Research all pertinent statutes, rules, regulations, legislative history, court cases, and treatises. In short, become expert on the narrow points of law of the case. Get a copy of "A Guide to Federal Agency Rule Making."

Project the position of underdog, intelligence, honesty, fear, indignation, issue of principle, belief, determination, calm, non-antagonism, non-arrogance.

Don't do, say or write anything that may be used against you legally or politically (foul language, threats, radical invectiveness, and so on).

Draw battle-lines on important political issue championed by many of the public, even if of secondary importance to the cause.

Publicity: Expose wrong-doing by government/court.

Limit opponents options through unilateral discovery, FOIA, jurisdiction, public acceptance of one's behavior, condemnation of adversaries' acts.

Don't limit own options: Do not itemize defenses or give information enabling preparation to meet defense or amendment of charge to self detriment.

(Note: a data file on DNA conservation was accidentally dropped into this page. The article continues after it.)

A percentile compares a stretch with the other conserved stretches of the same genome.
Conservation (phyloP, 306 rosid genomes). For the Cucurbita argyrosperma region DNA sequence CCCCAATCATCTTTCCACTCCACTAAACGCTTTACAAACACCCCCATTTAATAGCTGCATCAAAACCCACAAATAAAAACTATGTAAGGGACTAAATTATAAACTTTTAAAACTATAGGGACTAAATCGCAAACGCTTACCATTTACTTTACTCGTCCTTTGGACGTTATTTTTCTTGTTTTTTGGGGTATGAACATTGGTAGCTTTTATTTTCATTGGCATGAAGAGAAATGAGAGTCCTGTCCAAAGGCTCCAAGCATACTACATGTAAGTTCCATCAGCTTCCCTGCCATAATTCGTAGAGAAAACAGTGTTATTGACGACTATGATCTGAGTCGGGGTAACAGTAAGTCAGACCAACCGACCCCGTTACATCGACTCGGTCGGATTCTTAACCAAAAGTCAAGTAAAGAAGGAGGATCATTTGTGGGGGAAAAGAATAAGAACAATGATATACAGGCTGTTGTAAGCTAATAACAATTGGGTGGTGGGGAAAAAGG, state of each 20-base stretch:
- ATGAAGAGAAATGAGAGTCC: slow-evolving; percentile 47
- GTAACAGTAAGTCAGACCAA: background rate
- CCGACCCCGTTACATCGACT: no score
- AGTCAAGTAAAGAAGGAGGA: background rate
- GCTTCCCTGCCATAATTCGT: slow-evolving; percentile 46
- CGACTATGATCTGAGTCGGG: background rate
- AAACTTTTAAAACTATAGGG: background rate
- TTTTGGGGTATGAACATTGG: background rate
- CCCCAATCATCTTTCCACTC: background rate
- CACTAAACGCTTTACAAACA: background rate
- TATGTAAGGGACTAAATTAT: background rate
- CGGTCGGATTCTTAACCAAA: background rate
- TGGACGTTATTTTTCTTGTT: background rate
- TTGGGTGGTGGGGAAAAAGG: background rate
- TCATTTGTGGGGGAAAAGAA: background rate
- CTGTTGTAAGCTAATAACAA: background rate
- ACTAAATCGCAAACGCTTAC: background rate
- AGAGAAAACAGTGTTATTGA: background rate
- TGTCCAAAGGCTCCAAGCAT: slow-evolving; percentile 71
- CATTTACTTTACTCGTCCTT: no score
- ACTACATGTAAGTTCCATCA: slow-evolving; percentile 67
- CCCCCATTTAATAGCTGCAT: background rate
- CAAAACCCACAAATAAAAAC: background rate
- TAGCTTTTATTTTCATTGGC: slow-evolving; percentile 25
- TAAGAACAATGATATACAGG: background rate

Ensure credibility: Only one adversary per battle if possible. Do not add names or issues to the debate.

Do not alienate any potential supporters by ignoring the "one adversary, one issue" rule.

Do not appear to be a legal know-it-all. It may work in a seminar but no chance with the general public. Ideally the legal knowledge or other assistance comes from "unknown" supporters.

If public perceives that subject is capable of handling himself and is not the underdog, then public will not give support, especially if a subject goes on the offensive (as in filing a court suit).

Assemble ideal defense team with these attributes:

Do not sign your name frivolously

If you are going to assemble, bring